Saving the World, One Healthy Food at a Time!

Yielding More Than Crops

Print & Share

The Benefits of Gardening

It can be hard to maintain a healthy diet, especially with the abundance of convenience foods that are easy to eat, yet high in fat, sugar, and salt. What if there was a way to have increased access to fresh, nutritious produce for less money? Gardening can provide your family with better nutrition for less cost and also has many other health benefits. Read on to learn about the benefits of home gardening and helpful tips for getting started.

Save money. Gardening reduces the cost of produce. The price to begin gardening is mainly in the seeds and supplies. Once the garden is established, you can have fresh organic produce at your fingertips for much less than produce in the store. Since it is your garden, whatever you plant is yours, and you can sell anything extra from what you harvest. Another great way to save money is by preserving your produce through freezing, canning or even drying.

Be more active. Planting your own crops can also be a great way to get exercise and encourage your family to be more active. Gardening takes a lot of work, from tilling the soil and planting the crops, to watering and weeding the garden. A lot of exercise goes into caring for plants, and active gardening is associated with a healthier body weight.

Increase family health. Gardening can increase your whole family’s health. When one family member gardens, there is an increase in the fruit and vegetable consumption of the whole family. An increased fruit and vegetable intake is associated with decreased risk for the top three causes of death in the United States: cardiovascular disease, cancer, and ischemic stroke. If the whole family gets involved in gardening, they may be more likely to try the fruits of their labor. It allows the whole family to interact and grow closer to each other as well. Also, studies have shown that children become more interested in science, plant growth, and life cycles while working in the garden, so it is a great way to boost their academic interests. Check out our interview with gardening guru, Joe Lamp’l on how to get a garden started.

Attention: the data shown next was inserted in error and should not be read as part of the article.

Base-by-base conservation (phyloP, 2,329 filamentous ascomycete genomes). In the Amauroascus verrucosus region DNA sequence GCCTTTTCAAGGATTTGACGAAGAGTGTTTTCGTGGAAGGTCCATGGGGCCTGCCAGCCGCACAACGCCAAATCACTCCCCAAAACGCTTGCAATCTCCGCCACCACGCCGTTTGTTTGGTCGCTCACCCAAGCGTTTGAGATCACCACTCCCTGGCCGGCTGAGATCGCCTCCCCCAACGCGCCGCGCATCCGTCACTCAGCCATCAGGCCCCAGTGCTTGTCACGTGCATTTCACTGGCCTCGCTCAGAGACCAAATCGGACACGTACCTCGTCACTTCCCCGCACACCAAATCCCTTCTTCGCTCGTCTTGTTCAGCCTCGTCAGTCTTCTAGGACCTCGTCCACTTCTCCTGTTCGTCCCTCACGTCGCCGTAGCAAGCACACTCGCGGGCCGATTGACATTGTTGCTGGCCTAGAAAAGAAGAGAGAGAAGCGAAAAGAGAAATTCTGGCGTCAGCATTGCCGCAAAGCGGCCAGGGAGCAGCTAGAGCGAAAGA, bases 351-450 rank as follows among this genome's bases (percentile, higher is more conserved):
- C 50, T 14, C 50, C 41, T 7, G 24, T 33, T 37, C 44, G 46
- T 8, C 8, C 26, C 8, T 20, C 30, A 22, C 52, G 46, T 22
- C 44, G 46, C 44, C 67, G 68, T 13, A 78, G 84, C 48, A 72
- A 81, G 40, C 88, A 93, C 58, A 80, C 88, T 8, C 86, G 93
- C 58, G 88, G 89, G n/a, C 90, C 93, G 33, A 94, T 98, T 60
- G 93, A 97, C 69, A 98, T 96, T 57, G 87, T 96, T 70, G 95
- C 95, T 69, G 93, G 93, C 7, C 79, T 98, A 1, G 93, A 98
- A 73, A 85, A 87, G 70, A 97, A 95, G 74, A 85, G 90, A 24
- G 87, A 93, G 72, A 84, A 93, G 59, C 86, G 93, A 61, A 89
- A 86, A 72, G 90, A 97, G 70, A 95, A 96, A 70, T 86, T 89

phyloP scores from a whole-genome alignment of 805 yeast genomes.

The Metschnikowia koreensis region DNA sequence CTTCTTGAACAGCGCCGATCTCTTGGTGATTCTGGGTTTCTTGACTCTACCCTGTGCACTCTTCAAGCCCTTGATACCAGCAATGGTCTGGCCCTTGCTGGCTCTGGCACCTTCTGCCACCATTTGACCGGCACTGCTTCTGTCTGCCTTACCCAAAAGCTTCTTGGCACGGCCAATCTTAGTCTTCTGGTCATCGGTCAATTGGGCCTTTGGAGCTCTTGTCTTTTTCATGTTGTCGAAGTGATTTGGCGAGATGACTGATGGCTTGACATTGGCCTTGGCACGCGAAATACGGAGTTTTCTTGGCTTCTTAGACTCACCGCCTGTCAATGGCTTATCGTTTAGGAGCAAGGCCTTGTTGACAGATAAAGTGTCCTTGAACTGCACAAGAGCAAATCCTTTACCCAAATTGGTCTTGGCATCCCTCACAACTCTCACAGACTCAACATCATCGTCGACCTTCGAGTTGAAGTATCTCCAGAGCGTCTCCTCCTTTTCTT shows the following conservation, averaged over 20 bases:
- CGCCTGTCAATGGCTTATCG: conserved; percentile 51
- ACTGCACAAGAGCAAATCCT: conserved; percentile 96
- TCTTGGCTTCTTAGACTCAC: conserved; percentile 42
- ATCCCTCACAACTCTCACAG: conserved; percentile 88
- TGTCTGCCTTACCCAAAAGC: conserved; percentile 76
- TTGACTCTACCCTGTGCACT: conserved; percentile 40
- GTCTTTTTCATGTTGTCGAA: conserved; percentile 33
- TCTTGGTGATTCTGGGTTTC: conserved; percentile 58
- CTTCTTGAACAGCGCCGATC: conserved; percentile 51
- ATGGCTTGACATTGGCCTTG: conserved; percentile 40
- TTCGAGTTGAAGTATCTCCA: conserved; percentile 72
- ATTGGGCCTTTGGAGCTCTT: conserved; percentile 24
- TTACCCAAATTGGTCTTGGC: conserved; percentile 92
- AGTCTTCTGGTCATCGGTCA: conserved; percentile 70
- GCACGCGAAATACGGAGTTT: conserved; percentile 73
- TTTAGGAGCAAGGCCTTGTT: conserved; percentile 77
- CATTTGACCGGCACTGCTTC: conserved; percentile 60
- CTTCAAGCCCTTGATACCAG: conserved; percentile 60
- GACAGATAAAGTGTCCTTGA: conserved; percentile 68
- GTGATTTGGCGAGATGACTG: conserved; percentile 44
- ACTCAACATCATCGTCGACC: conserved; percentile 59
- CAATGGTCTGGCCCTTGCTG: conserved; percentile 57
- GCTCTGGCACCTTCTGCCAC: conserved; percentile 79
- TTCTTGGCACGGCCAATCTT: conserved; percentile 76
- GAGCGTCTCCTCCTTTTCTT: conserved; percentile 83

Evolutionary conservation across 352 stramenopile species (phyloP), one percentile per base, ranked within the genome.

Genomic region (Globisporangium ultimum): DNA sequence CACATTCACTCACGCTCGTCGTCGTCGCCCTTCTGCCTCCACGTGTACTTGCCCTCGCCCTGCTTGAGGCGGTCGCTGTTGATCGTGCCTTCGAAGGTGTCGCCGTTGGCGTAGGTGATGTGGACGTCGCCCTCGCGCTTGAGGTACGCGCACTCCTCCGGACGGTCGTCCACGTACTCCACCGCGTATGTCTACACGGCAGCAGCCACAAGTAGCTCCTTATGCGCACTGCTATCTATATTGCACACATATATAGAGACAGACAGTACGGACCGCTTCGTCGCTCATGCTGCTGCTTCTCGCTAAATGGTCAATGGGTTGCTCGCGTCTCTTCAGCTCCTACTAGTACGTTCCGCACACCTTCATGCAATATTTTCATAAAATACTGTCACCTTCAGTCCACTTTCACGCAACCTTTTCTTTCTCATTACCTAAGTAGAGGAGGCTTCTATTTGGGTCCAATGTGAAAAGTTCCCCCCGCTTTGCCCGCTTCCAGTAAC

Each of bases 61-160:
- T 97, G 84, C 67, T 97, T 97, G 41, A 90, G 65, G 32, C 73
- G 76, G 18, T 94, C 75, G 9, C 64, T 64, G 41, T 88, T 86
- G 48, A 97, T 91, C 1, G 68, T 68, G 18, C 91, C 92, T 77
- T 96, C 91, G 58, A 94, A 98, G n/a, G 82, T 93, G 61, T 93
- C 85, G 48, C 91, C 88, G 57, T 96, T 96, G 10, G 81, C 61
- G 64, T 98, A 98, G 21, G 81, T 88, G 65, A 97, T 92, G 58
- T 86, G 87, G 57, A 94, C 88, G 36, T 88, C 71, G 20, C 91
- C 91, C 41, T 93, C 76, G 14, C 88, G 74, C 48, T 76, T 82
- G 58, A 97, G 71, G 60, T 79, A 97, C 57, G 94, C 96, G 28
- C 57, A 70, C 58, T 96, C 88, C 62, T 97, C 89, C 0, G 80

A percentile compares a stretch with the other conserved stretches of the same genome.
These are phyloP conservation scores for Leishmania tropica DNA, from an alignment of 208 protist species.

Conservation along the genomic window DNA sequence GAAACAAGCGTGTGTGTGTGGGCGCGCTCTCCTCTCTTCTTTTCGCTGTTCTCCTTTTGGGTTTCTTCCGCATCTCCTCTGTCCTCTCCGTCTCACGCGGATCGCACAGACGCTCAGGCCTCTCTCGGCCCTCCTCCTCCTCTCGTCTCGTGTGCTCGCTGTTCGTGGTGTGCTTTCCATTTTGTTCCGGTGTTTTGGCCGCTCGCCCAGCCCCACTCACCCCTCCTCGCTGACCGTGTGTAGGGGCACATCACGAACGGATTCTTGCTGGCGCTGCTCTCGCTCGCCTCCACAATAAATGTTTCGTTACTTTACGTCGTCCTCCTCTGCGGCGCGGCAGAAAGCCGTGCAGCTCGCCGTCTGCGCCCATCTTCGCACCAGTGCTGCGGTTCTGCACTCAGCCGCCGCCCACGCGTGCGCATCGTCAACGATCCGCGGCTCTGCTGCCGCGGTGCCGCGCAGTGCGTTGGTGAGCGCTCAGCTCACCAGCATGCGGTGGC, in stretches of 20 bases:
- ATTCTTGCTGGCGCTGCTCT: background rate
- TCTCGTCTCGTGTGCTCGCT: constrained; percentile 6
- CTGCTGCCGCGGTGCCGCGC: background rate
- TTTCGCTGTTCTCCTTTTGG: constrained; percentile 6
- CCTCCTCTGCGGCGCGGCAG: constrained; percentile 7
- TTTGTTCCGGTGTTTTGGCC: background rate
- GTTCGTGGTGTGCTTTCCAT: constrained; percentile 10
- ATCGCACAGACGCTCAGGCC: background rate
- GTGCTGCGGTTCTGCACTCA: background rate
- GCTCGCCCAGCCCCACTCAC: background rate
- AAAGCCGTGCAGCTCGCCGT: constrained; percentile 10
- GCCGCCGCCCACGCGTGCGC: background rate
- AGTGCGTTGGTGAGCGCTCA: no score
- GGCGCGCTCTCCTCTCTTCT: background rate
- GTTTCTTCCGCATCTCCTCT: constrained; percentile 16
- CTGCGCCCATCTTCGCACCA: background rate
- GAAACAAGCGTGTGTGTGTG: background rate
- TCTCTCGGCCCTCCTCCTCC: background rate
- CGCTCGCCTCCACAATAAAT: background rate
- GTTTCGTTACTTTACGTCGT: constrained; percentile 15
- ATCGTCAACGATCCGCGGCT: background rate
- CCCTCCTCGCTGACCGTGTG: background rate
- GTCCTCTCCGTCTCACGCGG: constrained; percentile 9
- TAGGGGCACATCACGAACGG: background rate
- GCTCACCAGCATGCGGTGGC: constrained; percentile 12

Improve Mental Health. Growing produce also can help your mental health. Exercise and connecting with nature have been shown to reduce stress levels. Try volunteering with others at a community or school garden. Research suggests that stress levels decrease more from gardening in a community than from exercising indoors, walking, or home gardening on your own. Learn the benefits of started a garden and home or school.

No land to garden? No problem! There are many community gardens around the nation that are designed to allow people to socialize and have access to fresh produce. To find a community garden near you and what their procedures are, see the American Community Gardening Association. Also consider planting in pots on your balcony, patio, or even your windowsill. Some fresh herbs and baby greens do not require much sun to grow.

How do I start? There are some types of crops that are easier to grow than others. You may want to try starting with tomatoes (cherry or regular), squash (summer or winter), peppers, peas, lettuce, cucumbers, and beans, since they tend to be more forgiving. Swiss chard is also easy to grow and very tasty.  Begin with a small amount of vegetables, and as you advance, add more crops and experiment with different types. Make sure to check the back of the seed packet to make sure your crops are suitable for the area where you live and for information on how to care for the plant. For more information on gardening basics, food preservation, and other valuable information about how to grow crops  see the University of Maryland home and garden extension.

Test Your Knowledge:

1. True or False: Gardening can increase your family’s consumption of fruits and vegetables?

2. Which of the following activities would be the best for decreasing stress?

  • A. Walking
  • B. Exercising indoors
  • C. Community gardening

3. Gardening:

  • A. Increases the cost of produce
  • B. Keeps the cost of produce the same
  • C. Decreases the cost of produce

Answers:

  1. True
  2. C
  3. C

 



Similar Articles You May Like...


About the Author

Sarah Rasnick is a senior dietetics student at the University of Cincinnati with a double major in horticulture. She plans to become a registered dietitian and attend graduate school in sustainable food systems.


Subscribe to SuperKids Nutrition!



Comment on Yielding More Than Crops

Comments are closed.